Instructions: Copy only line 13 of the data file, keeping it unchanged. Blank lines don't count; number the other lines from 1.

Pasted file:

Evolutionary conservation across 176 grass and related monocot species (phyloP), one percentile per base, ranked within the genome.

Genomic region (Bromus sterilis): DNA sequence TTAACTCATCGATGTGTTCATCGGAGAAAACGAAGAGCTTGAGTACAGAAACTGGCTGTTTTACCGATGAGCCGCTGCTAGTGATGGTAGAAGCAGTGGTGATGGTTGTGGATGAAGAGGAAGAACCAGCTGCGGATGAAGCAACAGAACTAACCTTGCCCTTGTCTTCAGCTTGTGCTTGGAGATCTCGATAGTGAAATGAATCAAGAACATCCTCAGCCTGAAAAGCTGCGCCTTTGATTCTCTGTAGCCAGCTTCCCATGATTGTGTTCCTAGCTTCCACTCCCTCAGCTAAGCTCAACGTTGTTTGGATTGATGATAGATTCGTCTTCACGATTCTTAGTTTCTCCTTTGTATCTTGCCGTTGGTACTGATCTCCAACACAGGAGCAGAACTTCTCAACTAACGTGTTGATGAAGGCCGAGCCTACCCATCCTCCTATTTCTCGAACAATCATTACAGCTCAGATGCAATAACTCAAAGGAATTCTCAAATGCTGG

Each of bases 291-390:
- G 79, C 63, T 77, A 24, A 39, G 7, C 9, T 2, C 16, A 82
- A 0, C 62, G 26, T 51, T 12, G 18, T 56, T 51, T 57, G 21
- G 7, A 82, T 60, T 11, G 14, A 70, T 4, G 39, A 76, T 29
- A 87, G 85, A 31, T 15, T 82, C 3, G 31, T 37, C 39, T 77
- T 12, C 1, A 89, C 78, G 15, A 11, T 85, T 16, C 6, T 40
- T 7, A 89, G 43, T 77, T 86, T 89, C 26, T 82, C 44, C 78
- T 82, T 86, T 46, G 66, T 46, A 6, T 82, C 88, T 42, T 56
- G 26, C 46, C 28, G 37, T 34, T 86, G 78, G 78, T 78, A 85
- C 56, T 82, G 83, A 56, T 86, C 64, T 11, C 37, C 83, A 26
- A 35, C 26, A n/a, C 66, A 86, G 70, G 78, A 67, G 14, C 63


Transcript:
- A 35, C 26, A n/a, C 66, A 86, G 70, G 78, A 67, G 14, C 63